Simplified: Two local nonprofits – REACH Literacy and the Hope Coalition, which helps provide preschool for kids whose families couldn't otherwise afford it – are working together to help moms improve their literacy.
Why it matters
- Learning English is tough as an adult, especially if you're picking it up as a second (or third, etc.) language, as is the case with many folks helped by REACH, a nonprofit focused on providing literacy instruction for adults.
- The goal of the partnership is to remove barriers for these women, which is accomplished in part by the Hope Coalition providing childcare during literacy lessons.
- It's also a way to hit on two early predictors of kids' success: going to preschool, and having a mom that reads to you, said Paige Carda, director of REACH Literacy.
"If we can have your kids taken care of, we can put you in a supportive environment where you feel like your needs are being met, too ... and you can learn along the way," Carda said.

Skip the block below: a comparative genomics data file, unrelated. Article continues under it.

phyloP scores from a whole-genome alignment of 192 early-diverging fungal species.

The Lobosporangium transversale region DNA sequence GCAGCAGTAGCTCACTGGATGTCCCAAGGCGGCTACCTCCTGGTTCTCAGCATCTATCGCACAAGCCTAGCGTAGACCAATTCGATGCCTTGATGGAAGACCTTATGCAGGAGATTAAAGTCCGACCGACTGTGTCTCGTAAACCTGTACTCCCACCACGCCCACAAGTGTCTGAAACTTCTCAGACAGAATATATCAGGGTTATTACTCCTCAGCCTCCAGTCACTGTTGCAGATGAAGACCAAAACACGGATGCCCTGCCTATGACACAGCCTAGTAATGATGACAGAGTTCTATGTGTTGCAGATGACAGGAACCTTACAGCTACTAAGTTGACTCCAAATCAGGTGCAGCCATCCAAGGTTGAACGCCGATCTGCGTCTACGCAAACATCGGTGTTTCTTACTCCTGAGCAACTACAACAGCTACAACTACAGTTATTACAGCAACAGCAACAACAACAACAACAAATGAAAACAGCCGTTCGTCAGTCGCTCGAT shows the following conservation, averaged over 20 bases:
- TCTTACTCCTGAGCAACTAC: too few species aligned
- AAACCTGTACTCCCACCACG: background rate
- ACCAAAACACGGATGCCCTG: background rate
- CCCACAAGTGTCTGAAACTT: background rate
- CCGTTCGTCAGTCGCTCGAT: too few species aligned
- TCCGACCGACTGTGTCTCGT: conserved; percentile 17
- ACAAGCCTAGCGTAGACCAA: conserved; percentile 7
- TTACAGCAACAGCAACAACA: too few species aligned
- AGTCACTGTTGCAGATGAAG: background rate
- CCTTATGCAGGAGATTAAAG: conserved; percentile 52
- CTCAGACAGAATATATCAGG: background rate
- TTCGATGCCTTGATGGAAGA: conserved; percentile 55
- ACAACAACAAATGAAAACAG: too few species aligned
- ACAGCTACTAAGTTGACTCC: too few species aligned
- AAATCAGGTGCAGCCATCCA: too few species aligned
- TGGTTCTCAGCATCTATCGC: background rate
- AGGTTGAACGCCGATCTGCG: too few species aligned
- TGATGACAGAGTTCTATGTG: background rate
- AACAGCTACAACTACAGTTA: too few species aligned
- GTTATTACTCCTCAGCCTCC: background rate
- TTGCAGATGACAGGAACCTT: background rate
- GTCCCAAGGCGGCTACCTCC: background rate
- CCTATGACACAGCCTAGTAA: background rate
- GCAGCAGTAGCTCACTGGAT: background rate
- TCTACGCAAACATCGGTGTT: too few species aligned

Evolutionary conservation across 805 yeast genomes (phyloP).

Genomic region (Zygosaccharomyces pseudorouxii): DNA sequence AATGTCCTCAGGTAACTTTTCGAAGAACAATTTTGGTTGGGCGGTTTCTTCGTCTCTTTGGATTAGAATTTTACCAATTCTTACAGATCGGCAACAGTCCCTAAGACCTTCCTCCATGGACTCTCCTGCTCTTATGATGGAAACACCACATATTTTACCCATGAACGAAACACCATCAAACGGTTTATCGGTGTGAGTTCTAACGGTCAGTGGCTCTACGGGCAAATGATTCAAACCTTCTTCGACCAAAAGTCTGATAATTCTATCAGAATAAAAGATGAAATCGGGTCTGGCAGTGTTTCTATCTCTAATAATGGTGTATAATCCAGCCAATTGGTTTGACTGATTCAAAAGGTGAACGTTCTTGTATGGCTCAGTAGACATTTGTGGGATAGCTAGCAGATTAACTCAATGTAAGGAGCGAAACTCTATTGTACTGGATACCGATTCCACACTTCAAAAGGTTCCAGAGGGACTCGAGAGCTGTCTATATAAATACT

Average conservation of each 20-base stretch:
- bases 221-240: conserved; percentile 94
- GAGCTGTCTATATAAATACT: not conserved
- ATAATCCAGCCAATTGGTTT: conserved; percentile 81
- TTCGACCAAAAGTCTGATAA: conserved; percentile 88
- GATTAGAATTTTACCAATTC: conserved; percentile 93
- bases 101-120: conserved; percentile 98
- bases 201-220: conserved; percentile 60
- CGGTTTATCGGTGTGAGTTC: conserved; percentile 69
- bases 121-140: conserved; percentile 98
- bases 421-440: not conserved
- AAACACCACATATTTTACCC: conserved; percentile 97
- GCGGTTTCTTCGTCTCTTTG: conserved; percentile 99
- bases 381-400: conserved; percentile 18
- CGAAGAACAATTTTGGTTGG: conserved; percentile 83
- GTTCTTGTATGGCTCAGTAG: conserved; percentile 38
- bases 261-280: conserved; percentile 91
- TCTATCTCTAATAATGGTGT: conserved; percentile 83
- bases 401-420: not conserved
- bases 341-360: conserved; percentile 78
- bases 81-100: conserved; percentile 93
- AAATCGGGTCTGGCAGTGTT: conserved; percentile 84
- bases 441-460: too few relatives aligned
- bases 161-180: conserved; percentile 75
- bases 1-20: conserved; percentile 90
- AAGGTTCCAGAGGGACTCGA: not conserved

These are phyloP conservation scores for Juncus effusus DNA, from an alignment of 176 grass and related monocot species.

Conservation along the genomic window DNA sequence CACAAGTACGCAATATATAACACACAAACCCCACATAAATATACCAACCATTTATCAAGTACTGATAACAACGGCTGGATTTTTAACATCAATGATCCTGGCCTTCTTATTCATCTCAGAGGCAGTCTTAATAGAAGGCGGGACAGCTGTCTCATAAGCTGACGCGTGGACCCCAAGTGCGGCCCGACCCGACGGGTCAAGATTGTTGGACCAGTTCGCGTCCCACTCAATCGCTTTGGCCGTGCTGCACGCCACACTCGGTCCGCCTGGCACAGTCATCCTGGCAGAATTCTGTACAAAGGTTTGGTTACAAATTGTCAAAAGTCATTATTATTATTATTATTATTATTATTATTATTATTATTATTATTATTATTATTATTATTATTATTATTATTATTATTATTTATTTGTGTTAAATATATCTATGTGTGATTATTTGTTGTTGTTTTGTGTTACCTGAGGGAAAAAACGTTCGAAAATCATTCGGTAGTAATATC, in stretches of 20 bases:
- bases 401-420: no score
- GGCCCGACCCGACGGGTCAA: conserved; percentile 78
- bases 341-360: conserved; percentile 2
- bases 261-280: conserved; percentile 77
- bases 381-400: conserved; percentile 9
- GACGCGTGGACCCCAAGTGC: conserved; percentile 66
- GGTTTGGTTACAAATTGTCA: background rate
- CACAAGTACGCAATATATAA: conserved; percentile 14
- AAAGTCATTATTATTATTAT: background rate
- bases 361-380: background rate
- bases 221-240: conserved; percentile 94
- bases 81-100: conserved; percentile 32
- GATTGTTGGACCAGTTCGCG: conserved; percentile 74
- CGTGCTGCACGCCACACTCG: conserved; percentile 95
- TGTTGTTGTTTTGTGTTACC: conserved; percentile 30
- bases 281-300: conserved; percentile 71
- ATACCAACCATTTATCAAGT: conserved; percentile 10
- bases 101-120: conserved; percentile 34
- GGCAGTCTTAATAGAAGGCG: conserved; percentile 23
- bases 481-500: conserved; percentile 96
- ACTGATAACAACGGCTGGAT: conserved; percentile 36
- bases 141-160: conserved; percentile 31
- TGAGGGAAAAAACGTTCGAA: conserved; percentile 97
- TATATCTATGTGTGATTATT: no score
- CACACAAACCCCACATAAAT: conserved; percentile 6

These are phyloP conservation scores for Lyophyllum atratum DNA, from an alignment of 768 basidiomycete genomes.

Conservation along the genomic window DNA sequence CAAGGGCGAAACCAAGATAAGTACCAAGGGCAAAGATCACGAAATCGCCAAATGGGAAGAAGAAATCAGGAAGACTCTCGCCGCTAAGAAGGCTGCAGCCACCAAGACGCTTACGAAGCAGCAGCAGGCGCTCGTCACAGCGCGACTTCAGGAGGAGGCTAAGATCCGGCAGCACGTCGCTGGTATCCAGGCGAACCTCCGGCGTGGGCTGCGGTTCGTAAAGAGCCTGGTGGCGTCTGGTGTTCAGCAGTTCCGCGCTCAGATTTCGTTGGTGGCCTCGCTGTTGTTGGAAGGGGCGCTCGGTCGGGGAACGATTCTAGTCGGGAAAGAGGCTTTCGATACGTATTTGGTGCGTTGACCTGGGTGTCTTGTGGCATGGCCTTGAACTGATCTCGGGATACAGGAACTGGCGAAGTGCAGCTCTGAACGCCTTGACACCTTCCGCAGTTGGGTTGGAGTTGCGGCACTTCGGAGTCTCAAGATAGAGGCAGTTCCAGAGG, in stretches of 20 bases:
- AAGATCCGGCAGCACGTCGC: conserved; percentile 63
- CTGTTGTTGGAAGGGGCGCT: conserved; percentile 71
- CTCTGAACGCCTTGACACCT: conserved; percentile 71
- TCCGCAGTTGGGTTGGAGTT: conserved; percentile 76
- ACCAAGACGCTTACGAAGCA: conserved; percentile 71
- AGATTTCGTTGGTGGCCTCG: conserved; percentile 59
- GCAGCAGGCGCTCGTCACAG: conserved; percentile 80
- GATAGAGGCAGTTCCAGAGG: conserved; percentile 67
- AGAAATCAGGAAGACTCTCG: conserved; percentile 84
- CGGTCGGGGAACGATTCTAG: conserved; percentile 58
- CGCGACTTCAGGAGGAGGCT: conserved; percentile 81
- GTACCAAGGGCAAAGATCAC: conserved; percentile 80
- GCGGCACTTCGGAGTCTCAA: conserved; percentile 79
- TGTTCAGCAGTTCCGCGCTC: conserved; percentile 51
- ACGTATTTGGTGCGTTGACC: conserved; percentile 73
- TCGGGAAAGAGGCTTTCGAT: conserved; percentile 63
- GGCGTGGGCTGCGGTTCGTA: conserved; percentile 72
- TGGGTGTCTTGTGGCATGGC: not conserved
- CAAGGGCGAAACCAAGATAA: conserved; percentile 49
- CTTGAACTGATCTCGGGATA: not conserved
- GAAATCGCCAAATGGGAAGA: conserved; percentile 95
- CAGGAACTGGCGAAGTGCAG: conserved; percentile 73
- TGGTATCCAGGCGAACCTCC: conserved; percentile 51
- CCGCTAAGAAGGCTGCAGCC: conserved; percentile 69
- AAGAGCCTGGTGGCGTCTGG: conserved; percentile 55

How these groups came together
Both nonprofits acknowledge the partnership is a natural one.
Many families who use preschool services through the Hope Coalition speak English as a second language, Executive Director Amy Benda said.
On the literacy side, Carda said women, in particular, are harder to attract to REACH's services because they often have the barriers of taking care of children or just in general feel intimidated to show up to a class.
The nonprofits' pilot program starting in October helped eight women at Central Church downtown.
What happens next?
Carda said they're looking to hire at least one part-time teacher, maybe two, to help expand their literary outreach-plus-childcare combination to two more locations by January 2022.
How can I help?
There are a few ways to support this effort to help moms improve literacy, including:
- Donate money to the nonprofits
- Volunteer as a tutor
- Donate tech (or money to purchase it) like headsets or devices to help the work on literacy curriculum continue at home.